Published February 23, 2011
Many pet owners think they are giving their pets more love when they sneak them an extra treat from the dinner table, but a new study shows that more than half of pets in the U.S. are obese—and their owners lack of moderation is to blame, according to the Association for Pet Obesity (APOP).
The study found that 53 percent of cats and 55 percent of dogs are overweight or obese, and the numbers are on the rise.
“While the general trend of overweight pets has remained fairly steady at around 50 percent, the number of obese pets is growing. This is troubling because it means more pets will be affected by weight-related diseases such as arthritis, diabetes, high blood pressure and kidney disease costing pet owners millions in avoidable medical costs,” APOP founder Dr. Ernie Ward said in a press release.
When the APOP conducted the same study in 2007, just 19 percent of cats and 10 percent of dogs were overweight.
Veterinarians say part of the increase could be due to a better understanding of what the criteria for an obese dog or cat is. They also emphasize how critical it is for owners to realize they are putting their pets lives at risk when they feed them too much and don’t give them enough exercise.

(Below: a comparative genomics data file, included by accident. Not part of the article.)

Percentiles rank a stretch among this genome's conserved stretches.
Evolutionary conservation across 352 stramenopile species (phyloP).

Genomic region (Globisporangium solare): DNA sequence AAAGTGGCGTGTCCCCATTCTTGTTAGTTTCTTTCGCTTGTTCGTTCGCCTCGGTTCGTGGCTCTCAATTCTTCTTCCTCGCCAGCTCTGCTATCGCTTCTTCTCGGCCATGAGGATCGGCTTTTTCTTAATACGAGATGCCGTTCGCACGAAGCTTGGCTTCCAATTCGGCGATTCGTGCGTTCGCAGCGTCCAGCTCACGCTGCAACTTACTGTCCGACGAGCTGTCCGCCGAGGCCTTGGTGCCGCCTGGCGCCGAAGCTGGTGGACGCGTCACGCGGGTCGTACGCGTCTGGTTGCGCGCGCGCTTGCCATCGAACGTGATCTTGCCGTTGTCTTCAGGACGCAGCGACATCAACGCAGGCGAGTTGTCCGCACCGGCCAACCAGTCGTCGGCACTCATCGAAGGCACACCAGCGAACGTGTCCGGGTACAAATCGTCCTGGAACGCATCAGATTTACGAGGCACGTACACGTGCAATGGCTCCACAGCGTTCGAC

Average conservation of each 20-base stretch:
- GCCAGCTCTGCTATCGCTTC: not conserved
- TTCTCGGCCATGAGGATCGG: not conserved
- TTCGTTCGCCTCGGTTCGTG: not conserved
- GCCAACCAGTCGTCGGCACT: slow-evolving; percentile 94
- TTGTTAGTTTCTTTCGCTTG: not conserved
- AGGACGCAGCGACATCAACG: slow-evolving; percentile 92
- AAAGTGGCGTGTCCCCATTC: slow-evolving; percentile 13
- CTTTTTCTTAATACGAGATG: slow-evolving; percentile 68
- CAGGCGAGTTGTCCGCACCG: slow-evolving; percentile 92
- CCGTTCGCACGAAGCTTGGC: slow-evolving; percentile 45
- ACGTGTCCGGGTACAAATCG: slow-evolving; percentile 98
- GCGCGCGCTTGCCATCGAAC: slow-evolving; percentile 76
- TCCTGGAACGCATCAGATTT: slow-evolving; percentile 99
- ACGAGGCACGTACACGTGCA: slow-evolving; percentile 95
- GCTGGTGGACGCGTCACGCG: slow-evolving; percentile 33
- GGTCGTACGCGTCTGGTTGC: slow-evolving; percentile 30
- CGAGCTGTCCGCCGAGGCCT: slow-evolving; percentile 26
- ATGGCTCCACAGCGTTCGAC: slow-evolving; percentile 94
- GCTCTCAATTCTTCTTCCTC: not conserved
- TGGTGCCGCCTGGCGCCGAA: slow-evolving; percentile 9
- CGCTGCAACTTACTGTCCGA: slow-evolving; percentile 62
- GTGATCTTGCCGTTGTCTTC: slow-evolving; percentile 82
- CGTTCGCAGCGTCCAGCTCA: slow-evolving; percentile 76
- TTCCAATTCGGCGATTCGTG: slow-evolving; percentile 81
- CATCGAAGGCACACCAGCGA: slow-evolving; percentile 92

One of America’s largest veterinary clinics, Banfield Pet Hospital in New York City, also joined the APOP 2011 study after seeing an increasing amount of overweight pets, and want to raise awareness on obesity prevention.
“Weight-related disorders are a major concern for us,” Dr. Elizabeth Lund, a veterinary epidemiologist and Banfield’s senior director of research said. “Preventive care is at the core of Banfield’s mission, and we are incorporating weight assessment and counseling into each patient visit.”